One of America’s treasured musical heroes, John Prine, whom we lost due to the pandemic, also has a Bitter End story. Another country music legend, Kris Kristofferson, offered John Prine a few songs from his set at The Bitter End, which resulted in a newspaper article which propelled him to the front lines, a record deal, and stardom.
You can watch my discussion of what makes The Bitter End special along with my performance at the benefit by following this timestamped link to the benefit livestream.
My Personal Bitter End Story
Although I cannot claim to achieved any level of stardom approaching the names on The Bitter End legends list, I am fortunate enough to have my own Bitter End story.
When I began performing music professionally, my first goal was to play at The Bitter End. After toiling in the smaller bars in the area, I received my first opportunity to take the stage at The Bitter End in 2012.
I still remember vividly how surreal those first steps on The Bitter End stage were. I was hesitant, as if I was expecting the floor to move like the hull of a ship. This may have looked silly to the audience if anyone was paying attention to us loading in, although my general weirdness may have caused those in attendance who knew me to take it for granted. There was a distinct moment when I remember feeling the floorboards tremble under my weight, and I wondered then how many of my heroes had heard that very floor shake. For a brief moment, I imagined myself and all the other acts, big and small, as part of something larger, with that stage as a conduit. Then I straightened up and got to work.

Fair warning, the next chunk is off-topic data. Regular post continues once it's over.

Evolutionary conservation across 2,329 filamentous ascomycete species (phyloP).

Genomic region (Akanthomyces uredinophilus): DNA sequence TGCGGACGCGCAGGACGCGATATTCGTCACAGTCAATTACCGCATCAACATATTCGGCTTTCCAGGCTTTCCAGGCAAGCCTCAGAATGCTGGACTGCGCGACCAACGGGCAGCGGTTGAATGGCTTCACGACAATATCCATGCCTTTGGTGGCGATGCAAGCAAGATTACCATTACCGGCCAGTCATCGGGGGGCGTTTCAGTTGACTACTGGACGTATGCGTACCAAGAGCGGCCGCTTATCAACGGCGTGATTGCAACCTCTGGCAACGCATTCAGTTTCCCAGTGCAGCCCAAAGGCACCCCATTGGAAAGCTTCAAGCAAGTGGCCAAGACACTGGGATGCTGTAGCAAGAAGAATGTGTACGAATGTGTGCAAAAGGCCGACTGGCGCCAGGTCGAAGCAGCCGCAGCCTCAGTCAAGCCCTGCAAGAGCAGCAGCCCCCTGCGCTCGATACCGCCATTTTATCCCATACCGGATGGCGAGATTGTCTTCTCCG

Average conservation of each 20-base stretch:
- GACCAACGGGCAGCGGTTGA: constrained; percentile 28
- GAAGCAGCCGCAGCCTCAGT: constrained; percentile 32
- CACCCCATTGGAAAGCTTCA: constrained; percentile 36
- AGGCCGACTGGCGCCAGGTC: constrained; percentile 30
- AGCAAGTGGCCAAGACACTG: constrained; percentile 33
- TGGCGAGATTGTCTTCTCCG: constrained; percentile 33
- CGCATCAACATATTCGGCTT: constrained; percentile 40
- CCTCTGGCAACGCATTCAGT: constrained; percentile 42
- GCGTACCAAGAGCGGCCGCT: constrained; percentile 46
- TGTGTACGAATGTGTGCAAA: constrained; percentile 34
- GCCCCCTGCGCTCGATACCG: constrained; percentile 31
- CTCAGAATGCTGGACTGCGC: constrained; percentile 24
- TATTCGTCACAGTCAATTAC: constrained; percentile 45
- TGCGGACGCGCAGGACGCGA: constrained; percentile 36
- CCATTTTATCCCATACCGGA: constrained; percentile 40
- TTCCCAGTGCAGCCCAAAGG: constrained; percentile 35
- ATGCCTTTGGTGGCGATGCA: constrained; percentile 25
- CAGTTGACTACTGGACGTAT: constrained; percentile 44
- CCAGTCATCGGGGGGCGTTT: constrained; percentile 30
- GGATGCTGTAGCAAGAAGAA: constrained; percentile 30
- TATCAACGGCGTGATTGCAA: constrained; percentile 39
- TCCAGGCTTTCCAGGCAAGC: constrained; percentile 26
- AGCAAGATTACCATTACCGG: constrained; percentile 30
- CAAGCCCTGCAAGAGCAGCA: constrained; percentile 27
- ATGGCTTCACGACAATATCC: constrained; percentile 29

The film footage from that show was what resulted in my band’s acceptance to WNYC & WQXR’s 2013 Battle of the Boroughs. Winning the stations’ Brooklyn championship resulted in a show at The Mercury Lounge as well as Brooklyn Academy of Music’s “BAM Cafe Live.” Because of this, I feel, perhaps like many of my predecessors, that I owe a debt to the venue. That is one of many reasons that I have joined the effort to save The Bitter End.
The Shows Must Go On: The Resilience of The Bitter End
In 1992, the owner of 147 Bleecker Street attempted to evict The Bitter End. A handful of acts, most notably Peter, Paul & Mary, Kris Kristofferson, and George Carlin performed in a benefit that contributed greatly to keeping the venue open. It will always be one of the great honors of my life that I helped stand in the front lines in this next benefit to ensure that the doors of The Bitter End remain open for years to come. The night raised over $16,000, and over $25,000 since Roomful of Sky became involved. As of this article, the GoFundMe has broken $85,000 – only $15,000 shy of their goal.
When the live stream began, a fellow musician and participant muttered, “I can’t imagine life without The Bitter End” in a hot mic moment. Philosophical gold aside, I couldn’t agree more. The emotional outpour from the musicians who participated in the event, and who commented and shared photos and donated, is all genuine. The venue is still just as relevant as it was in its early days and, unlike many other New York City venues, it is kind to the talent.
If you are interested in contributing to the save The Bitter End effort, please visit the GoFundMe page to make a contribution.